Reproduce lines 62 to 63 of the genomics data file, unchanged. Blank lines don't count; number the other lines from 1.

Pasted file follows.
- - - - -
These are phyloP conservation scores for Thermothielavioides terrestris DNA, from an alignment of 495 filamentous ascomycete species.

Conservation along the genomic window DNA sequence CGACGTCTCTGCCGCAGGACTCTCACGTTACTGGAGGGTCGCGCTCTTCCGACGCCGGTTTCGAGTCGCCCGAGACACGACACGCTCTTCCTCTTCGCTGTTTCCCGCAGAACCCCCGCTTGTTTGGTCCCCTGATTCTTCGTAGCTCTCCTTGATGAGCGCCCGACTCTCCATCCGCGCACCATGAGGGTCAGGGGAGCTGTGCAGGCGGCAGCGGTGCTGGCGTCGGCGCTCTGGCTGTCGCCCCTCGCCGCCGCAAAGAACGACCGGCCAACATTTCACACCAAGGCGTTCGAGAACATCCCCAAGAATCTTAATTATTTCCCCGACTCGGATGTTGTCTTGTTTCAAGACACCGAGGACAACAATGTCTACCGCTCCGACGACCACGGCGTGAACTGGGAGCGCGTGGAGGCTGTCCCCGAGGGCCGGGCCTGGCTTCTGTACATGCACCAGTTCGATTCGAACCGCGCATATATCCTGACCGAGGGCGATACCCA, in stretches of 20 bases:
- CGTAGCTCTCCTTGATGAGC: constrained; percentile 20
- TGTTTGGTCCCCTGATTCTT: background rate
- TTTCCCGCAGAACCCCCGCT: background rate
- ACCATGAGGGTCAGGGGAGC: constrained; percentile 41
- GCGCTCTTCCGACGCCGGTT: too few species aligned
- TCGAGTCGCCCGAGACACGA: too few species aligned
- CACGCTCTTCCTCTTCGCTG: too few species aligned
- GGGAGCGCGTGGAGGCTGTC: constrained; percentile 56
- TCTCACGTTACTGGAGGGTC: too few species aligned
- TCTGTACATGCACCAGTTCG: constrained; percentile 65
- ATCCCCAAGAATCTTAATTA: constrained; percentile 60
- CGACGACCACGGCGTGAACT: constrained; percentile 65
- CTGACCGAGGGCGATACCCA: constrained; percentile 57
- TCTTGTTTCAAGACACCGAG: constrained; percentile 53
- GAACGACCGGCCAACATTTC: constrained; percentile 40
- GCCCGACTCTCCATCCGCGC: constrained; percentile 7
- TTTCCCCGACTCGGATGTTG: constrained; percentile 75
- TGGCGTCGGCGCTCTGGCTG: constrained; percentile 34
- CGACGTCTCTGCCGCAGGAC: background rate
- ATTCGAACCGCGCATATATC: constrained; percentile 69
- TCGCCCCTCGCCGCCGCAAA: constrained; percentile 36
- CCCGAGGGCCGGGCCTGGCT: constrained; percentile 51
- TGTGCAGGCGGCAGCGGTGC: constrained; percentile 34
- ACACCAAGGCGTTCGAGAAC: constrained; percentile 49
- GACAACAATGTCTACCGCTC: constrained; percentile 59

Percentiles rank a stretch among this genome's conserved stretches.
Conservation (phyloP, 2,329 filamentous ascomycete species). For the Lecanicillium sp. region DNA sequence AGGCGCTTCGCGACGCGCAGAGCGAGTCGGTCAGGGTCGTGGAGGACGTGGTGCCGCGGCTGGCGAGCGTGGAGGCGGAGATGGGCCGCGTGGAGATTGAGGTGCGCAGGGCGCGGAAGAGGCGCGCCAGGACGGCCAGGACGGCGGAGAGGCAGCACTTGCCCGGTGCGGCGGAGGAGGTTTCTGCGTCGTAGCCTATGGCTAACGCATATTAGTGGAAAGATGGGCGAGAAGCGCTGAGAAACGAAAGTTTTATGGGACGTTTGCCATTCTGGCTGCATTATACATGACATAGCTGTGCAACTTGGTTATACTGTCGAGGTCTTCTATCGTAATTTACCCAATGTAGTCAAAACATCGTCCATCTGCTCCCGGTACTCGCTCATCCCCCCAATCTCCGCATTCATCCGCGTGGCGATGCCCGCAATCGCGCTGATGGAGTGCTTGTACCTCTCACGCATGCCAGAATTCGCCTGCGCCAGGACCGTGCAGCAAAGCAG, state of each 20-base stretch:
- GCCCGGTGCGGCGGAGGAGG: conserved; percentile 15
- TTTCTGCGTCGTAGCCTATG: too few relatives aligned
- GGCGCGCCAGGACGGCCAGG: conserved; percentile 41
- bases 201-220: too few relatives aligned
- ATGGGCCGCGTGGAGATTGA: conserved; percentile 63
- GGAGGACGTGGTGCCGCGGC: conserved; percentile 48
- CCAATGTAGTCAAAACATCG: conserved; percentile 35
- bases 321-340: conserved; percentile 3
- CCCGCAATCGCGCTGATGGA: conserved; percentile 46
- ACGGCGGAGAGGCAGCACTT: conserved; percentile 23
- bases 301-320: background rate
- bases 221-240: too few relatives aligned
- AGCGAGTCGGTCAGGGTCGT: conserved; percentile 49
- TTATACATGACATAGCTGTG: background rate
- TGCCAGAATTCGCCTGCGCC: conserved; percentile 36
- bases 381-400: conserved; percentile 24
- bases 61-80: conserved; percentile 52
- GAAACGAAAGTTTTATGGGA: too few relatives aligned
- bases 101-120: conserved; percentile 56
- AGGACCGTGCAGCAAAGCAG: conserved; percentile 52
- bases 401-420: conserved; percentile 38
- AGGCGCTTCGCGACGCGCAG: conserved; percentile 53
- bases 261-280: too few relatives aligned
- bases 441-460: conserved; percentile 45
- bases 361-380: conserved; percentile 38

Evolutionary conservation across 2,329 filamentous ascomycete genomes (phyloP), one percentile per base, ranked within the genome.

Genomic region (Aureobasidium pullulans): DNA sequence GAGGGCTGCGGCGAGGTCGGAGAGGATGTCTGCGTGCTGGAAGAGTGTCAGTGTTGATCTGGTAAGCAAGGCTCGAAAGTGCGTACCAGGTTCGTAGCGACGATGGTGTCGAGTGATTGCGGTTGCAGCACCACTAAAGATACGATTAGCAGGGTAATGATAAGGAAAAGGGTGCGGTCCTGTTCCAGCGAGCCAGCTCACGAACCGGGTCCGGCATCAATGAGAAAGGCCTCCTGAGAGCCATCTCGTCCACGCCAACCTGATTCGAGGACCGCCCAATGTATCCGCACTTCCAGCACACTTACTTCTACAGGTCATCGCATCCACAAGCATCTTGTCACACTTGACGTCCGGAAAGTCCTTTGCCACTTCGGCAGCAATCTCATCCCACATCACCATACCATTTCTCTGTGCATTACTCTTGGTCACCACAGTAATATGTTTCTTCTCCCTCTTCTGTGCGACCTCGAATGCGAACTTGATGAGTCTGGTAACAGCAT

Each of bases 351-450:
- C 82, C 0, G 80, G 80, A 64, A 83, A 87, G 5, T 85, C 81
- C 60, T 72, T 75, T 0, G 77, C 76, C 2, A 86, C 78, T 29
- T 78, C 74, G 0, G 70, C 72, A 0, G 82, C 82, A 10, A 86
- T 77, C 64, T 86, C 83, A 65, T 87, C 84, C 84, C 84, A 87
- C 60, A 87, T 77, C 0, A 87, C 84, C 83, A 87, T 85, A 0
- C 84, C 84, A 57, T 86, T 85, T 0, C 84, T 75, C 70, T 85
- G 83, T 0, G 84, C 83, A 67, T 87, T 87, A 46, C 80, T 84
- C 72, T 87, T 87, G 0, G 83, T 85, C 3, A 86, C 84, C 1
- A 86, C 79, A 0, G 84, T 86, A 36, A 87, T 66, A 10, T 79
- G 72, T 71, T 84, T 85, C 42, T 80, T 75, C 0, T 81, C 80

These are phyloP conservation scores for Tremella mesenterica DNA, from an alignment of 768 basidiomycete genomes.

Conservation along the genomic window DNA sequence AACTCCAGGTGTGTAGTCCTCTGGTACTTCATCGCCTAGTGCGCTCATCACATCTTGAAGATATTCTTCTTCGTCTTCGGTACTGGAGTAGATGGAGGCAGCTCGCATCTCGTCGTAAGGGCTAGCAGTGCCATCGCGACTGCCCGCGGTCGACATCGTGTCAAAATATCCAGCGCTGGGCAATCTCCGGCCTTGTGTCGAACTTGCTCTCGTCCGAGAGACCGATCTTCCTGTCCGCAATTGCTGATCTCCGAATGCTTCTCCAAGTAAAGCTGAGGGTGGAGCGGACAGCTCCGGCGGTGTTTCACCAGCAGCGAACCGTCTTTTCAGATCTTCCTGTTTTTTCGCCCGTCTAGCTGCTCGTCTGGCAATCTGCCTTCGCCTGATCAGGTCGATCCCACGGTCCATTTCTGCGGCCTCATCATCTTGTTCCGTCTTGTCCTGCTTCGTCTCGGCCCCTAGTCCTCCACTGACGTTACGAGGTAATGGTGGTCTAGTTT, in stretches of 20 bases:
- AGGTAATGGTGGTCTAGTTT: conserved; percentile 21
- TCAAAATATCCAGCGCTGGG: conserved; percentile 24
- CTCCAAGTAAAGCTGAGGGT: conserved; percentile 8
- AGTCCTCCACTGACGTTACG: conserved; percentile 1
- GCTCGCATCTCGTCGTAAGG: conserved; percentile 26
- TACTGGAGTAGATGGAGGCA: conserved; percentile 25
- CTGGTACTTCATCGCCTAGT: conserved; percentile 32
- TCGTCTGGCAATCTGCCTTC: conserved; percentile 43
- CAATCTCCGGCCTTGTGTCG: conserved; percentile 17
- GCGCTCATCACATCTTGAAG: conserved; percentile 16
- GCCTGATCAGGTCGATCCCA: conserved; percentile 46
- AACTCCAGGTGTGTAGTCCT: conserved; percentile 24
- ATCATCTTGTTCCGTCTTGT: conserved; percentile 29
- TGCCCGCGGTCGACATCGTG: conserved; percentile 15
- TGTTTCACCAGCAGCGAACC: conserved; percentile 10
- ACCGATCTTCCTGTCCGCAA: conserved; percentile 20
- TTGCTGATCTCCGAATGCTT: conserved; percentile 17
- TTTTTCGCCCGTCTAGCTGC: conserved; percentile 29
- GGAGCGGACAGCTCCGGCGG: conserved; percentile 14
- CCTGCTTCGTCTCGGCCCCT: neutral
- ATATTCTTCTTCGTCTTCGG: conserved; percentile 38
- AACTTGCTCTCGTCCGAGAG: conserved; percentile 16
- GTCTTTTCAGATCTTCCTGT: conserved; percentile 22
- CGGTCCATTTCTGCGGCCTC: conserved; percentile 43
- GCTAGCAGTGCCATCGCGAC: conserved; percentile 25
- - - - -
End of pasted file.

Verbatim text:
- C 60, A 87, T 77, C 0, A 87, C 84, C 83, A 87, T 85, A 0
- C 84, C 84, A 57, T 86, T 85, T 0, C 84, T 75, C 70, T 85